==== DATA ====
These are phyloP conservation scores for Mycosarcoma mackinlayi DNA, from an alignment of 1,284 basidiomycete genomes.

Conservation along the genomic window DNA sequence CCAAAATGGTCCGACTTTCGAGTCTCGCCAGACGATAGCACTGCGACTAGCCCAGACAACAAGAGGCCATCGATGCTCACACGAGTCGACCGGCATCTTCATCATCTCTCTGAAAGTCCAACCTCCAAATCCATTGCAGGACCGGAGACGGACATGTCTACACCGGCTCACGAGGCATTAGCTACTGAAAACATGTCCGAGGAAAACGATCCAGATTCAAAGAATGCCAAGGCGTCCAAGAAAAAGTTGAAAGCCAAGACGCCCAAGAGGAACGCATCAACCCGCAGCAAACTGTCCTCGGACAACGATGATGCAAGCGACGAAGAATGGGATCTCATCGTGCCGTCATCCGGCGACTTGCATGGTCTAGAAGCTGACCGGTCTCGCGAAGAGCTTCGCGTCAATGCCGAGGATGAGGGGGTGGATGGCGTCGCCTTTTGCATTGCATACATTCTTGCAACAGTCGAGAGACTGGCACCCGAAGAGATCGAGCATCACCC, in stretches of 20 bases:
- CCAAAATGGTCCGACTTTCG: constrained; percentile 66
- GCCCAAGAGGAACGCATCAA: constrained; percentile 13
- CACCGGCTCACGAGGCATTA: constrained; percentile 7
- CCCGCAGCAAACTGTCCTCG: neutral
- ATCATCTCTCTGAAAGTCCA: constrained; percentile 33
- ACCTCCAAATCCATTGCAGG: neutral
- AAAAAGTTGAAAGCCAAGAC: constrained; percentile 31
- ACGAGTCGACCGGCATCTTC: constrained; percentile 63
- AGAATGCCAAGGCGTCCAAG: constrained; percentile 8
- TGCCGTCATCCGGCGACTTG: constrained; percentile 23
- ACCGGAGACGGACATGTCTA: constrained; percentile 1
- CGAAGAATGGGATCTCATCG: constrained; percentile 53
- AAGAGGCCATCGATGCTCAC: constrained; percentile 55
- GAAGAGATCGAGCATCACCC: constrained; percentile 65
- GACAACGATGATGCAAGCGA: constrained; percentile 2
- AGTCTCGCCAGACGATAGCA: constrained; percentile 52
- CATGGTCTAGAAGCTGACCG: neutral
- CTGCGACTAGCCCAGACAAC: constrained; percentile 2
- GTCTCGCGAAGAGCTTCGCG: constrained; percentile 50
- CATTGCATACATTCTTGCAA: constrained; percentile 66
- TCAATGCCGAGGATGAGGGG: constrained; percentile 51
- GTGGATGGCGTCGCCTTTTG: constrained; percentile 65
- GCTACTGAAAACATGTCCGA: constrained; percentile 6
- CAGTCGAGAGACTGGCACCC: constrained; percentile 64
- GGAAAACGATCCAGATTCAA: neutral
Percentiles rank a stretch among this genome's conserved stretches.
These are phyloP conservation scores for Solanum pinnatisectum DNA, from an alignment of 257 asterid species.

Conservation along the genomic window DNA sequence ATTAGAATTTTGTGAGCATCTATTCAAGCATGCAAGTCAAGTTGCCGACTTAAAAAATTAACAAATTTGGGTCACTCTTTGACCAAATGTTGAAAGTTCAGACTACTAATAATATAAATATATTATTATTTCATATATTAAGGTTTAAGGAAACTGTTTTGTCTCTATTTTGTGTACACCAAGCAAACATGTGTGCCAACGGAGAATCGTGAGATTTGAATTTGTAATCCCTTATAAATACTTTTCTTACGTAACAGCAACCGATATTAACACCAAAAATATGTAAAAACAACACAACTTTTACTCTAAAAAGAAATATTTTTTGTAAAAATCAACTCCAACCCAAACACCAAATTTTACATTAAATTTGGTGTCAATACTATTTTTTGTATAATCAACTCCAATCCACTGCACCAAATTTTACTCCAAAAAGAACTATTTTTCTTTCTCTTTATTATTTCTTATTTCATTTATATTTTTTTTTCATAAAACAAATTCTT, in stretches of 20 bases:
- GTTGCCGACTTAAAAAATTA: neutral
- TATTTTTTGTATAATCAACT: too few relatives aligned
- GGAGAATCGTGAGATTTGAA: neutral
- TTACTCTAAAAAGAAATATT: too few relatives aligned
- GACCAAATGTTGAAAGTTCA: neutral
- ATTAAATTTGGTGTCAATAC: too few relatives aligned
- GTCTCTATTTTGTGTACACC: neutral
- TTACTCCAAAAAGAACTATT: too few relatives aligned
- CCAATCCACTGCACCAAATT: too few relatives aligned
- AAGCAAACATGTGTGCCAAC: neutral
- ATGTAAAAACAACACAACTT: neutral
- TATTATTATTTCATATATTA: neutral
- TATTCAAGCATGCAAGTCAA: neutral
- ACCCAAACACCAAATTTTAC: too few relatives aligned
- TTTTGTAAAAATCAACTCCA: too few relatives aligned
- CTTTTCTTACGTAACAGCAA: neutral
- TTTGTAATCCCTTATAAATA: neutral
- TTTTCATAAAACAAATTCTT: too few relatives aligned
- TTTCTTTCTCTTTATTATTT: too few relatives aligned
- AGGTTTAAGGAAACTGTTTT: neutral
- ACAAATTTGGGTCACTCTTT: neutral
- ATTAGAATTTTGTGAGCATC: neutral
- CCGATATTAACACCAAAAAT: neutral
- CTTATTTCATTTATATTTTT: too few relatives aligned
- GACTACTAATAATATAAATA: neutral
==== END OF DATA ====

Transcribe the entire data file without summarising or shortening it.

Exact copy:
These are phyloP conservation scores for Mycosarcoma mackinlayi DNA, from an alignment of 1,284 basidiomycete genomes.

Conservation along the genomic window DNA sequence CCAAAATGGTCCGACTTTCGAGTCTCGCCAGACGATAGCACTGCGACTAGCCCAGACAACAAGAGGCCATCGATGCTCACACGAGTCGACCGGCATCTTCATCATCTCTCTGAAAGTCCAACCTCCAAATCCATTGCAGGACCGGAGACGGACATGTCTACACCGGCTCACGAGGCATTAGCTACTGAAAACATGTCCGAGGAAAACGATCCAGATTCAAAGAATGCCAAGGCGTCCAAGAAAAAGTTGAAAGCCAAGACGCCCAAGAGGAACGCATCAACCCGCAGCAAACTGTCCTCGGACAACGATGATGCAAGCGACGAAGAATGGGATCTCATCGTGCCGTCATCCGGCGACTTGCATGGTCTAGAAGCTGACCGGTCTCGCGAAGAGCTTCGCGTCAATGCCGAGGATGAGGGGGTGGATGGCGTCGCCTTTTGCATTGCATACATTCTTGCAACAGTCGAGAGACTGGCACCCGAAGAGATCGAGCATCACCC, in stretches of 20 bases:
- CCAAAATGGTCCGACTTTCG: constrained; percentile 66
- GCCCAAGAGGAACGCATCAA: constrained; percentile 13
- CACCGGCTCACGAGGCATTA: constrained; percentile 7
- CCCGCAGCAAACTGTCCTCG: neutral
- ATCATCTCTCTGAAAGTCCA: constrained; percentile 33
- ACCTCCAAATCCATTGCAGG: neutral
- AAAAAGTTGAAAGCCAAGAC: constrained; percentile 31
- ACGAGTCGACCGGCATCTTC: constrained; percentile 63
- AGAATGCCAAGGCGTCCAAG: constrained; percentile 8
- TGCCGTCATCCGGCGACTTG: constrained; percentile 23
- ACCGGAGACGGACATGTCTA: constrained; percentile 1
- CGAAGAATGGGATCTCATCG: constrained; percentile 53
- AAGAGGCCATCGATGCTCAC: constrained; percentile 55
- GAAGAGATCGAGCATCACCC: constrained; percentile 65
- GACAACGATGATGCAAGCGA: constrained; percentile 2
- AGTCTCGCCAGACGATAGCA: constrained; percentile 52
- CATGGTCTAGAAGCTGACCG: neutral
- CTGCGACTAGCCCAGACAAC: constrained; percentile 2
- GTCTCGCGAAGAGCTTCGCG: constrained; percentile 50
- CATTGCATACATTCTTGCAA: constrained; percentile 66
- TCAATGCCGAGGATGAGGGG: constrained; percentile 51
- GTGGATGGCGTCGCCTTTTG: constrained; percentile 65
- GCTACTGAAAACATGTCCGA: constrained; percentile 6
- CAGTCGAGAGACTGGCACCC: constrained; percentile 64
- GGAAAACGATCCAGATTCAA: neutral
Percentiles rank a stretch among this genome's conserved stretches.
These are phyloP conservation scores for Solanum pinnatisectum DNA, from an alignment of 257 asterid species.

Conservation along the genomic window DNA sequence ATTAGAATTTTGTGAGCATCTATTCAAGCATGCAAGTCAAGTTGCCGACTTAAAAAATTAACAAATTTGGGTCACTCTTTGACCAAATGTTGAAAGTTCAGACTACTAATAATATAAATATATTATTATTTCATATATTAAGGTTTAAGGAAACTGTTTTGTCTCTATTTTGTGTACACCAAGCAAACATGTGTGCCAACGGAGAATCGTGAGATTTGAATTTGTAATCCCTTATAAATACTTTTCTTACGTAACAGCAACCGATATTAACACCAAAAATATGTAAAAACAACACAACTTTTACTCTAAAAAGAAATATTTTTTGTAAAAATCAACTCCAACCCAAACACCAAATTTTACATTAAATTTGGTGTCAATACTATTTTTTGTATAATCAACTCCAATCCACTGCACCAAATTTTACTCCAAAAAGAACTATTTTTCTTTCTCTTTATTATTTCTTATTTCATTTATATTTTTTTTTCATAAAACAAATTCTT, in stretches of 20 bases:
- GTTGCCGACTTAAAAAATTA: neutral
- TATTTTTTGTATAATCAACT: too few relatives aligned
- GGAGAATCGTGAGATTTGAA: neutral
- TTACTCTAAAAAGAAATATT: too few relatives aligned
- GACCAAATGTTGAAAGTTCA: neutral
- ATTAAATTTGGTGTCAATAC: too few relatives aligned
- GTCTCTATTTTGTGTACACC: neutral
- TTACTCCAAAAAGAACTATT: too few relatives aligned
- CCAATCCACTGCACCAAATT: too few relatives aligned
- AAGCAAACATGTGTGCCAAC: neutral
- ATGTAAAAACAACACAACTT: neutral
- TATTATTATTTCATATATTA: neutral
- TATTCAAGCATGCAAGTCAA: neutral
- ACCCAAACACCAAATTTTAC: too few relatives aligned
- TTTTGTAAAAATCAACTCCA: too few relatives aligned
- CTTTTCTTACGTAACAGCAA: neutral
- TTTGTAATCCCTTATAAATA: neutral
- TTTTCATAAAACAAATTCTT: too few relatives aligned
- TTTCTTTCTCTTTATTATTT: too few relatives aligned
- AGGTTTAAGGAAACTGTTTT: neutral
- ACAAATTTGGGTCACTCTTT: neutral
- ATTAGAATTTTGTGAGCATC: neutral
- CCGATATTAACACCAAAAAT: neutral
- CTTATTTCATTTATATTTTT: too few relatives aligned
- GACTACTAATAATATAAATA: neutral